The Ruby Road Project, launched by Amy Kuruvilla and Lydia Muirhead, works towards eliminating women trafficking

A woman’s body is a cash cow. It’s the hen that lays the golden egg. She is traded for sex. Such stories abound. It was one such story that left Amy Kuruvilla and Lydia Muirhead, from Australia, distressed and inspired them to take up the cause of sex slavery.

Two years ago where they returned to Ooty, where they studied, at Hebron, they heard the tale of two minor girls sold to brothels by their families. “It was the turning point for us. We could not sit back,” says Amy who went back to Australia and together with sister Lydia and her husband James started ‘The Ruby Road Project’ in 2011.

The group is in the city to spread awareness about the subject. They will be screening a hard hitting film Nefarious I: Merchant of Souls at RamaVarma Club on June 8 at 6 p.m.

The two hour programme will include discussion and a musical rendition by the group, which is part of the Melbourne Gospel Choir.

“We use to come to Kerala to meet our ammachi and uncle. We are familiar with issues affecting society here. The meeting with the young victims of sex trade was a turning point for us. We met up with Freedom Firm, an organisation that works in this area and began work,” says Amy.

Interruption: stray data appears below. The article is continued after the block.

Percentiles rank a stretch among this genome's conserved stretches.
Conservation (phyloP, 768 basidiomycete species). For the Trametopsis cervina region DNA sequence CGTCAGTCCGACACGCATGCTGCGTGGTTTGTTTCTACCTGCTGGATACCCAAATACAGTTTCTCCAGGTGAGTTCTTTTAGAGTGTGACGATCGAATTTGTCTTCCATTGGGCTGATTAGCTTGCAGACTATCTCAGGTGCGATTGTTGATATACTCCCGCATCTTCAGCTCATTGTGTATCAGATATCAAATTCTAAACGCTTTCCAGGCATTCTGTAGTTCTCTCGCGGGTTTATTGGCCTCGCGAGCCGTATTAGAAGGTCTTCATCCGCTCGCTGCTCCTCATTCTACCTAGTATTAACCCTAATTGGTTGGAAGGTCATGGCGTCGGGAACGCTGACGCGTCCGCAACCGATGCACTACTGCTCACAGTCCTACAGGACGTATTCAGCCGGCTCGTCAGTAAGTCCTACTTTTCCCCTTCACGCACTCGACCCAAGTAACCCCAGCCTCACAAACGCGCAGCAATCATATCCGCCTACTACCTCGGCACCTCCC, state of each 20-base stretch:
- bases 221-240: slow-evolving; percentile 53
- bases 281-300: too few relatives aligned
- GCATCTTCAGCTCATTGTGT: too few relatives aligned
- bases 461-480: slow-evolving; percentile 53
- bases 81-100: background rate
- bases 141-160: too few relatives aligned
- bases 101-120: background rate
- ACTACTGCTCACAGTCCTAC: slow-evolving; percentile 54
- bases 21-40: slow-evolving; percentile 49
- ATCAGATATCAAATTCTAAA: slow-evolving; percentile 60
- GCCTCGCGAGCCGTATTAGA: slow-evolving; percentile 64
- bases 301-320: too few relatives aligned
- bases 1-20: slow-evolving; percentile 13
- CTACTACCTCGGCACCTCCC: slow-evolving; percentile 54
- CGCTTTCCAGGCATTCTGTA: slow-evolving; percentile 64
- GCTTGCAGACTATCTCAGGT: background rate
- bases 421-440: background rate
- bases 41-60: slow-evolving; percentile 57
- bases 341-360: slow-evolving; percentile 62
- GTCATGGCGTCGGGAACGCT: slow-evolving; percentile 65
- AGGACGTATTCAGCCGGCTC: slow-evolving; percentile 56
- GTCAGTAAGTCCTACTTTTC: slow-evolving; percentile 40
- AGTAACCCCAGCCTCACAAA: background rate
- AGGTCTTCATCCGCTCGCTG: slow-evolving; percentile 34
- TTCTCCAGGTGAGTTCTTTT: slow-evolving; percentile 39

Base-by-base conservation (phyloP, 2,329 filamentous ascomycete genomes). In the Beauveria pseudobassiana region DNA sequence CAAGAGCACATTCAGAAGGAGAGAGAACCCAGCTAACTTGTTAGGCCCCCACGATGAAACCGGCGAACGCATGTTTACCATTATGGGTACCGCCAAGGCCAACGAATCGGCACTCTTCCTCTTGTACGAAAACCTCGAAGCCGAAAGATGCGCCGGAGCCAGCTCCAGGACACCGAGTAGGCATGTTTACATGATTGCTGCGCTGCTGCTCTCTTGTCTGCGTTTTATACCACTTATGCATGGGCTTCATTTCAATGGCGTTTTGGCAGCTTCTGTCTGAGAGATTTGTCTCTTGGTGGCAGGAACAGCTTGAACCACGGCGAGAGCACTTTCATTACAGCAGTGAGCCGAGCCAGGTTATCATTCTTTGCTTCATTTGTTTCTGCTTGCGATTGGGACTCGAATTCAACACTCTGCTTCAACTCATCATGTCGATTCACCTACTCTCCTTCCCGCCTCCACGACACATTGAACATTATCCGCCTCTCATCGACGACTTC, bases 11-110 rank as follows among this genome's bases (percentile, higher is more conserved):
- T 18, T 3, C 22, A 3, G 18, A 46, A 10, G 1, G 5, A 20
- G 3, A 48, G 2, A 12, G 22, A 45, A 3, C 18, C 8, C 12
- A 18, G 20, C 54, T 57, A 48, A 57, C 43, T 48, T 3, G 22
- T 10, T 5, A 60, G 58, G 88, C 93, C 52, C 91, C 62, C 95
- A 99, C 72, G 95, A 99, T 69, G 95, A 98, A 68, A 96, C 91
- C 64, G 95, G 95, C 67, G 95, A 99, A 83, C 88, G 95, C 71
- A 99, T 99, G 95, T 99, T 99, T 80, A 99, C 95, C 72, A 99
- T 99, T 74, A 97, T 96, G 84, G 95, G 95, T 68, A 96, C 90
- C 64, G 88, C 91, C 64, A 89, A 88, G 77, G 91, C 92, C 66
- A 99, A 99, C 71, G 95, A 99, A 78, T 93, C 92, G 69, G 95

The project’s vision is two fold - one to raise awareness on sex exploitation and second to raise funds for the rehabilitation of victims through creative events. “We are facilitators in rehabilitating sex victims,” says James who firmly believes that it is important for men to support such initiatives. “Men don’t want to know about this topic. It is important for them, as men, to stand up for the cause,” he says.

The group have shocking information on the ground reality of modern day slavery. There are about 27 million slaves across the globe today. Human trafficking is the second largest globally organised crime. Trafficking for sex generates 27.8 billion USD per year. According to UNICEF a child is trafficked every 30 seconds.

“As women, we are focussing on women sex slaves. Surprisingly, a high percentage of minor boys are being used for trade. There are three epicentres of this – Eastern Europe, USA and South East Asia,” informs Lydia, adding that a human being is a commodity, which can be sold many times over for money.

The three activists are professional singers and believe that music has a big outreach. In the city, they are working along with a women’s group, ‘Raising Our Voices’ that works along similar lines. A song that the group will sing is significant. It begins, ‘Break the chain…’ and talks about freedom from the shackles of slavery. For more details log on to www.rubyroadproject.org